Religions are broad in their scope of history, beliefs, and rituals, using many systems to support their individual ideologies. Rituals, such as baptism within Christianity and Judaism, are markers for the distinct values and meanings that are associated with specific doctrines, and can be viewed and interpreted in several different ways. Theorists often view religion with different outlooks, classifying the institution as having a social background or a cultural emphasis, such as what Clifford Geertz defined. Geertz focused on the importance of symbols in religion, their cultural perceptions, the meanings that are attributed to the act, and how it relates to the the society’s value systems. By applying his theory about religion as a culture to the baptismal ceremonies in Judaic and Christian religions, the ritual can be viewed as an important cultural symbol, signs of various cultural views, and as a reinforcement of an ethos.
Clifford Geertz is a theorist whose views impacted the perception of religion as a cultural system. Geertz was born in 1926 in San Francisco, California. He went to college in Ohio to study philosophy, and then moved on to study anthropology at the prestigious Harvard University, where he received his doctorate degree. Geertz not only trained in the United States but also in Great Britain, before his career travels led him to such places as Indonesia and Bali, where he immersed himself in their cultures and personal systems. After his fieldwork, he worked at several universities, where he published several key articles that contributed to anthropological studies as well as religious studies. Though he was not religious, his immersion in religious culture led to the development of extensive theories on the subject of religion.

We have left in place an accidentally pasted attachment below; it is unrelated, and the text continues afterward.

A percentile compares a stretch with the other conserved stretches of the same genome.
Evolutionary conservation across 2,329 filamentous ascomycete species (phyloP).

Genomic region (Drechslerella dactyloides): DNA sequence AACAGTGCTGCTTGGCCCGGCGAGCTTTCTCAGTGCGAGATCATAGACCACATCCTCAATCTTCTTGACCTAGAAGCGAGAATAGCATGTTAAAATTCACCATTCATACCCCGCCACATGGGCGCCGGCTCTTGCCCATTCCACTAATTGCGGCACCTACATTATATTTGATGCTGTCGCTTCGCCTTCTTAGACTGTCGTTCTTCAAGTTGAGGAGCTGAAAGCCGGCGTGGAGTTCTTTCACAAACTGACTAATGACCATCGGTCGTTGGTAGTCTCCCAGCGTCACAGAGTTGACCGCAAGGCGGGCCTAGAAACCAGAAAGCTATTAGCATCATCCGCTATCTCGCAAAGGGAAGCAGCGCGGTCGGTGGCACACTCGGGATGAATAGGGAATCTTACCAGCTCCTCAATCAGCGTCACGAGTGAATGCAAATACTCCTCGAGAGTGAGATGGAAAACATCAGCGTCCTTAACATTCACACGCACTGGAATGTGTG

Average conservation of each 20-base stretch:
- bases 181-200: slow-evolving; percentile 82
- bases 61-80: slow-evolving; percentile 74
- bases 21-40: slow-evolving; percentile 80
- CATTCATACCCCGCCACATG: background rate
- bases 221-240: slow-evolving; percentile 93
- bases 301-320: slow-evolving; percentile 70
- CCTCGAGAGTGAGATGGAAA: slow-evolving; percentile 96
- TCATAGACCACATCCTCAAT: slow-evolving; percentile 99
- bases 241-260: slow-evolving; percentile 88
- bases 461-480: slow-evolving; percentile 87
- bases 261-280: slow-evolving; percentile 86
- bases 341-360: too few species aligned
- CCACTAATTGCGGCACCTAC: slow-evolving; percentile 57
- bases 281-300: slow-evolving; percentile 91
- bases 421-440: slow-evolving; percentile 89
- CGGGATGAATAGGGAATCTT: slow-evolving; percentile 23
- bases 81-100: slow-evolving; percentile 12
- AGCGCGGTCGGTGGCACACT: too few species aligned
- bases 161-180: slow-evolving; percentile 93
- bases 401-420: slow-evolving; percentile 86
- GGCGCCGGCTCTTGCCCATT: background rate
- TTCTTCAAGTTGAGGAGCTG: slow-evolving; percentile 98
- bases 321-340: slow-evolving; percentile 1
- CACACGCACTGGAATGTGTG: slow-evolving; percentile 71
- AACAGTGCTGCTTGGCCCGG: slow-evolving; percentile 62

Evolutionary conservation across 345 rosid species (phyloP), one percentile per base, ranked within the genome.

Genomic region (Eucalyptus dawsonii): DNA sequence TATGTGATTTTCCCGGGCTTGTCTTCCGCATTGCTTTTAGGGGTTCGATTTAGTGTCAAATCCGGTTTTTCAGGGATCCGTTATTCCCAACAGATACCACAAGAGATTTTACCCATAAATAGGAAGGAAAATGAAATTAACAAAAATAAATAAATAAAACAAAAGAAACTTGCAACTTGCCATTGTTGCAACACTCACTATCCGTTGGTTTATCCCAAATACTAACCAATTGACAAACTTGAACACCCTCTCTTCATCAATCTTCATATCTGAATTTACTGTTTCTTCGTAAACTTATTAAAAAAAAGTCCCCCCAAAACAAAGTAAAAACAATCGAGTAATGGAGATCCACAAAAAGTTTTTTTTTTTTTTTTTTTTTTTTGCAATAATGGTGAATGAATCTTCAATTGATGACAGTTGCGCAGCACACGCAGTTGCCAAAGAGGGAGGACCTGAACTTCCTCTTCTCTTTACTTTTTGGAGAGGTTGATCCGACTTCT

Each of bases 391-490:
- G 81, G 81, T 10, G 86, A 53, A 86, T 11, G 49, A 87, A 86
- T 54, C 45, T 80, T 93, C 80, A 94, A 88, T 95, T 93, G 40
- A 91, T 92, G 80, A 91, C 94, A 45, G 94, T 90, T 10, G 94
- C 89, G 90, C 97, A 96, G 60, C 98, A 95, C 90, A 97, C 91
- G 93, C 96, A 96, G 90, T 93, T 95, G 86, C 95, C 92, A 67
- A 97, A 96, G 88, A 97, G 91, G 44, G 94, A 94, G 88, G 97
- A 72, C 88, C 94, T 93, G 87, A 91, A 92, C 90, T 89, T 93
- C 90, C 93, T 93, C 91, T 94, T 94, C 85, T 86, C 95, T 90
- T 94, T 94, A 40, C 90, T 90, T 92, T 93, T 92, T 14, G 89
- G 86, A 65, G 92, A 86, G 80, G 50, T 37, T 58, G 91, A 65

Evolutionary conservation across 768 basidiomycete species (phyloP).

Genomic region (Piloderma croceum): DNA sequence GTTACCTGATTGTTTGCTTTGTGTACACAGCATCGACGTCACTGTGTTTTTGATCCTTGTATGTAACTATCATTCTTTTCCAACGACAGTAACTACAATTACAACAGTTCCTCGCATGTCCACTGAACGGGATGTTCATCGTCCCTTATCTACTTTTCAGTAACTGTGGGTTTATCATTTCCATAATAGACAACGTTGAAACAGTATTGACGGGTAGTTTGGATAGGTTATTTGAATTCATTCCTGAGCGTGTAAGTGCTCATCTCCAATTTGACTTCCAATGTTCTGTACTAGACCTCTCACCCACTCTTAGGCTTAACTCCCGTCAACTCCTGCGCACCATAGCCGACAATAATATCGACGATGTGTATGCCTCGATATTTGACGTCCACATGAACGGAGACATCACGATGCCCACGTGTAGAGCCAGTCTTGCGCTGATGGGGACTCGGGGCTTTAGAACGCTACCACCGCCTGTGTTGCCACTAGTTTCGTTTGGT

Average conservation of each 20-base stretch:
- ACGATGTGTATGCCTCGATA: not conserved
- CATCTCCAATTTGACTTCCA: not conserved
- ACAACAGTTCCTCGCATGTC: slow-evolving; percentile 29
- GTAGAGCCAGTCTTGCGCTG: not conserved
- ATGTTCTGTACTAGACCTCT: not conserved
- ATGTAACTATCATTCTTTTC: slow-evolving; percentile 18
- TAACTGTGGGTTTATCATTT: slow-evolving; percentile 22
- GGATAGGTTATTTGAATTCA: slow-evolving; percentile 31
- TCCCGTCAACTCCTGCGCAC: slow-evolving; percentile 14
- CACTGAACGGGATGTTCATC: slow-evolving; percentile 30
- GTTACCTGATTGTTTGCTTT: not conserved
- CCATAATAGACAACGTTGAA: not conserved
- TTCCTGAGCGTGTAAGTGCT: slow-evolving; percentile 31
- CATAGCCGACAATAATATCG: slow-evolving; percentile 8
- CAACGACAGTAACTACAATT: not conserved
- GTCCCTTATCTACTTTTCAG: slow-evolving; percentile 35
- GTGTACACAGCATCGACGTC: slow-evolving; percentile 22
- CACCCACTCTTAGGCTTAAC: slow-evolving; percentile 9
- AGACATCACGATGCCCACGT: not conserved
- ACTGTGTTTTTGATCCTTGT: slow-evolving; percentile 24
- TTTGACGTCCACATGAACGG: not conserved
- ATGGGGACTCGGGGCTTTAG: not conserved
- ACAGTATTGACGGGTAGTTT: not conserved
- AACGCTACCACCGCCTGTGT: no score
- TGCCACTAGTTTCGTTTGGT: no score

Clifford Geertz observes religion as a cultural system, not a social creation as some other theorists would define it. Geertz defines culture as a “historically transmitted pattern of meanings embodied in symbols, a system of inherited conceptions expressed in symbolic forms by means of which men communicate, perpetuate, and develop their knowledge about and attitudes toward life” (Kilani 360). Culture is a system that is passed down to show, in symbols, the beliefs held by a population. The system and its various symbols are passed down through generations, being practiced for thousands of years while retaining the basis of its meaning. The institutions do not only establish a mindset or perspective in which people view the world around them, but also creates a context or meaning in how to view it. Culture also creates a standpoint on their environment and the world, in which people look at how it came to be and connect an attitude to it. The religious aspect of a culture shows how a group from a similar background will have the same religious mindset, finding similarities in their beliefs about the creation of the world or which aspects of a doctrine to be true.
The ritual of baptism fits all of...